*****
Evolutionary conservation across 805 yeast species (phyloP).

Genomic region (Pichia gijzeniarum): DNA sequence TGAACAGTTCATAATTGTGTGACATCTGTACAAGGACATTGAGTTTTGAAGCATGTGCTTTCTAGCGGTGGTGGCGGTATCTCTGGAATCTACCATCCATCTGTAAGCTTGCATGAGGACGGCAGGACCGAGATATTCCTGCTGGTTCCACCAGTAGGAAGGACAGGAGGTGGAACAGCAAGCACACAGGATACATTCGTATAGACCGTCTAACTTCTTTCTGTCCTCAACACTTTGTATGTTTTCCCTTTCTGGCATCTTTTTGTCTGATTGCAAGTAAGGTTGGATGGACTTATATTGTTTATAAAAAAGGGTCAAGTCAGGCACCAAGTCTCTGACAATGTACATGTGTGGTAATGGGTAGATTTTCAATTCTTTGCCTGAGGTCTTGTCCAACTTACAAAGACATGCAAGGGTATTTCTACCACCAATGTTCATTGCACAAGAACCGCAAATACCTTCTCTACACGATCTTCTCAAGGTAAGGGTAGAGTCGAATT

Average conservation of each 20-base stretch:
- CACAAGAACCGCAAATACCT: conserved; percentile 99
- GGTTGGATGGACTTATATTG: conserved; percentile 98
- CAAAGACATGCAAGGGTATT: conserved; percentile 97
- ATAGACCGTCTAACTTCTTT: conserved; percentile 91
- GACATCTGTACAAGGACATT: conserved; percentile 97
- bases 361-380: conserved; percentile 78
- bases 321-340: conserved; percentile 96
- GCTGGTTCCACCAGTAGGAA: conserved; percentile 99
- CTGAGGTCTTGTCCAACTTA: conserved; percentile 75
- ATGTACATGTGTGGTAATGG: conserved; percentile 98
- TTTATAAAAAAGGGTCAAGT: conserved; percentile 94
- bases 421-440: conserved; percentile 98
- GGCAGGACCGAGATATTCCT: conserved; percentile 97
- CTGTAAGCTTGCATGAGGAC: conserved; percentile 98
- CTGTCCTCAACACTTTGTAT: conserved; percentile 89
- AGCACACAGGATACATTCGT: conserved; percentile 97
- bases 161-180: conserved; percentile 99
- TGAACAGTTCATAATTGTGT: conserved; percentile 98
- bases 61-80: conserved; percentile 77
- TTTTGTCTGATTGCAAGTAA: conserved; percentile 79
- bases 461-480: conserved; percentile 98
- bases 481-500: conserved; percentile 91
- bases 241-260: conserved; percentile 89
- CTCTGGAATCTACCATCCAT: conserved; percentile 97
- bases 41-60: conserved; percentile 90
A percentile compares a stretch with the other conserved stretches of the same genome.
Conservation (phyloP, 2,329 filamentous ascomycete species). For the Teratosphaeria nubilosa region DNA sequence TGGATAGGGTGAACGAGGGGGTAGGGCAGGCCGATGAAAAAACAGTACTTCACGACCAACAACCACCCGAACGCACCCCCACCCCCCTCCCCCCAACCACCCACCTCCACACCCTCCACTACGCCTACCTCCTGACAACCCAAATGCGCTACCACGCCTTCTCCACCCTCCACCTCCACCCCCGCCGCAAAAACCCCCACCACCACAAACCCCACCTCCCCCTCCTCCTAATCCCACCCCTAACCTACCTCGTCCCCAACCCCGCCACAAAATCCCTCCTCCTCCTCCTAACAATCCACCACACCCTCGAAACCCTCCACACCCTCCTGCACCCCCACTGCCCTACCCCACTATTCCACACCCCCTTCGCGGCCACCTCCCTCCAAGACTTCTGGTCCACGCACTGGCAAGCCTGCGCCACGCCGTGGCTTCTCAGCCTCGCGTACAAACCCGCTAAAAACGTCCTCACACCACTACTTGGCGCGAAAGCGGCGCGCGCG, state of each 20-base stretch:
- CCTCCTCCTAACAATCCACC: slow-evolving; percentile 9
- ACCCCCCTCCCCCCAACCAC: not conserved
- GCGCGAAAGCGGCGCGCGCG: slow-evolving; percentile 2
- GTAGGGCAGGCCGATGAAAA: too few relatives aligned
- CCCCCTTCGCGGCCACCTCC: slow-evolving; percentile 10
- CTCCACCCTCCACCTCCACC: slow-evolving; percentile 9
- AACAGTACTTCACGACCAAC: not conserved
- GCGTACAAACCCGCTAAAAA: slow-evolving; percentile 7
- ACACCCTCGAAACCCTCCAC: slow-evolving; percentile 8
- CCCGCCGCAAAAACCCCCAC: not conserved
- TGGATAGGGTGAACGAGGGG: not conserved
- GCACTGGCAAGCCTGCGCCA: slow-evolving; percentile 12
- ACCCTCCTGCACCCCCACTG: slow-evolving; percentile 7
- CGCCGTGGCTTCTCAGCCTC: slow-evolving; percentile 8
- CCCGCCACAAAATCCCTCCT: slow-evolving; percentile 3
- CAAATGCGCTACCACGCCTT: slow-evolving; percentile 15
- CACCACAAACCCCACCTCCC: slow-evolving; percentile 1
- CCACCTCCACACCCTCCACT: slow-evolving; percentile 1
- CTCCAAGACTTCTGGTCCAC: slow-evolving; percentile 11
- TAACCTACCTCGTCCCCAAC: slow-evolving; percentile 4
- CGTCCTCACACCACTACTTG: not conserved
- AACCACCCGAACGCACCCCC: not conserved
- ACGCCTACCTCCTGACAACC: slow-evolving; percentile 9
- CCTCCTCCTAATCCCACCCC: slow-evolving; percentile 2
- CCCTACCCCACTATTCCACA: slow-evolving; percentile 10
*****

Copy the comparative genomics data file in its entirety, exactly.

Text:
Evolutionary conservation across 805 yeast species (phyloP).

Genomic region (Pichia gijzeniarum): DNA sequence TGAACAGTTCATAATTGTGTGACATCTGTACAAGGACATTGAGTTTTGAAGCATGTGCTTTCTAGCGGTGGTGGCGGTATCTCTGGAATCTACCATCCATCTGTAAGCTTGCATGAGGACGGCAGGACCGAGATATTCCTGCTGGTTCCACCAGTAGGAAGGACAGGAGGTGGAACAGCAAGCACACAGGATACATTCGTATAGACCGTCTAACTTCTTTCTGTCCTCAACACTTTGTATGTTTTCCCTTTCTGGCATCTTTTTGTCTGATTGCAAGTAAGGTTGGATGGACTTATATTGTTTATAAAAAAGGGTCAAGTCAGGCACCAAGTCTCTGACAATGTACATGTGTGGTAATGGGTAGATTTTCAATTCTTTGCCTGAGGTCTTGTCCAACTTACAAAGACATGCAAGGGTATTTCTACCACCAATGTTCATTGCACAAGAACCGCAAATACCTTCTCTACACGATCTTCTCAAGGTAAGGGTAGAGTCGAATT

Average conservation of each 20-base stretch:
- CACAAGAACCGCAAATACCT: conserved; percentile 99
- GGTTGGATGGACTTATATTG: conserved; percentile 98
- CAAAGACATGCAAGGGTATT: conserved; percentile 97
- ATAGACCGTCTAACTTCTTT: conserved; percentile 91
- GACATCTGTACAAGGACATT: conserved; percentile 97
- bases 361-380: conserved; percentile 78
- bases 321-340: conserved; percentile 96
- GCTGGTTCCACCAGTAGGAA: conserved; percentile 99
- CTGAGGTCTTGTCCAACTTA: conserved; percentile 75
- ATGTACATGTGTGGTAATGG: conserved; percentile 98
- TTTATAAAAAAGGGTCAAGT: conserved; percentile 94
- bases 421-440: conserved; percentile 98
- GGCAGGACCGAGATATTCCT: conserved; percentile 97
- CTGTAAGCTTGCATGAGGAC: conserved; percentile 98
- CTGTCCTCAACACTTTGTAT: conserved; percentile 89
- AGCACACAGGATACATTCGT: conserved; percentile 97
- bases 161-180: conserved; percentile 99
- TGAACAGTTCATAATTGTGT: conserved; percentile 98
- bases 61-80: conserved; percentile 77
- TTTTGTCTGATTGCAAGTAA: conserved; percentile 79
- bases 461-480: conserved; percentile 98
- bases 481-500: conserved; percentile 91
- bases 241-260: conserved; percentile 89
- CTCTGGAATCTACCATCCAT: conserved; percentile 97
- bases 41-60: conserved; percentile 90
A percentile compares a stretch with the other conserved stretches of the same genome.
Conservation (phyloP, 2,329 filamentous ascomycete species). For the Teratosphaeria nubilosa region DNA sequence TGGATAGGGTGAACGAGGGGGTAGGGCAGGCCGATGAAAAAACAGTACTTCACGACCAACAACCACCCGAACGCACCCCCACCCCCCTCCCCCCAACCACCCACCTCCACACCCTCCACTACGCCTACCTCCTGACAACCCAAATGCGCTACCACGCCTTCTCCACCCTCCACCTCCACCCCCGCCGCAAAAACCCCCACCACCACAAACCCCACCTCCCCCTCCTCCTAATCCCACCCCTAACCTACCTCGTCCCCAACCCCGCCACAAAATCCCTCCTCCTCCTCCTAACAATCCACCACACCCTCGAAACCCTCCACACCCTCCTGCACCCCCACTGCCCTACCCCACTATTCCACACCCCCTTCGCGGCCACCTCCCTCCAAGACTTCTGGTCCACGCACTGGCAAGCCTGCGCCACGCCGTGGCTTCTCAGCCTCGCGTACAAACCCGCTAAAAACGTCCTCACACCACTACTTGGCGCGAAAGCGGCGCGCGCG, state of each 20-base stretch:
- CCTCCTCCTAACAATCCACC: slow-evolving; percentile 9
- ACCCCCCTCCCCCCAACCAC: not conserved
- GCGCGAAAGCGGCGCGCGCG: slow-evolving; percentile 2
- GTAGGGCAGGCCGATGAAAA: too few relatives aligned
- CCCCCTTCGCGGCCACCTCC: slow-evolving; percentile 10
- CTCCACCCTCCACCTCCACC: slow-evolving; percentile 9
- AACAGTACTTCACGACCAAC: not conserved
- GCGTACAAACCCGCTAAAAA: slow-evolving; percentile 7
- ACACCCTCGAAACCCTCCAC: slow-evolving; percentile 8
- CCCGCCGCAAAAACCCCCAC: not conserved
- TGGATAGGGTGAACGAGGGG: not conserved
- GCACTGGCAAGCCTGCGCCA: slow-evolving; percentile 12
- ACCCTCCTGCACCCCCACTG: slow-evolving; percentile 7
- CGCCGTGGCTTCTCAGCCTC: slow-evolving; percentile 8
- CCCGCCACAAAATCCCTCCT: slow-evolving; percentile 3
- CAAATGCGCTACCACGCCTT: slow-evolving; percentile 15
- CACCACAAACCCCACCTCCC: slow-evolving; percentile 1
- CCACCTCCACACCCTCCACT: slow-evolving; percentile 1
- CTCCAAGACTTCTGGTCCAC: slow-evolving; percentile 11
- TAACCTACCTCGTCCCCAAC: slow-evolving; percentile 4
- CGTCCTCACACCACTACTTG: not conserved
- AACCACCCGAACGCACCCCC: not conserved
- ACGCCTACCTCCTGACAACC: slow-evolving; percentile 9
- CCTCCTCCTAATCCCACCCC: slow-evolving; percentile 2
- CCCTACCCCACTATTCCACA: slow-evolving; percentile 10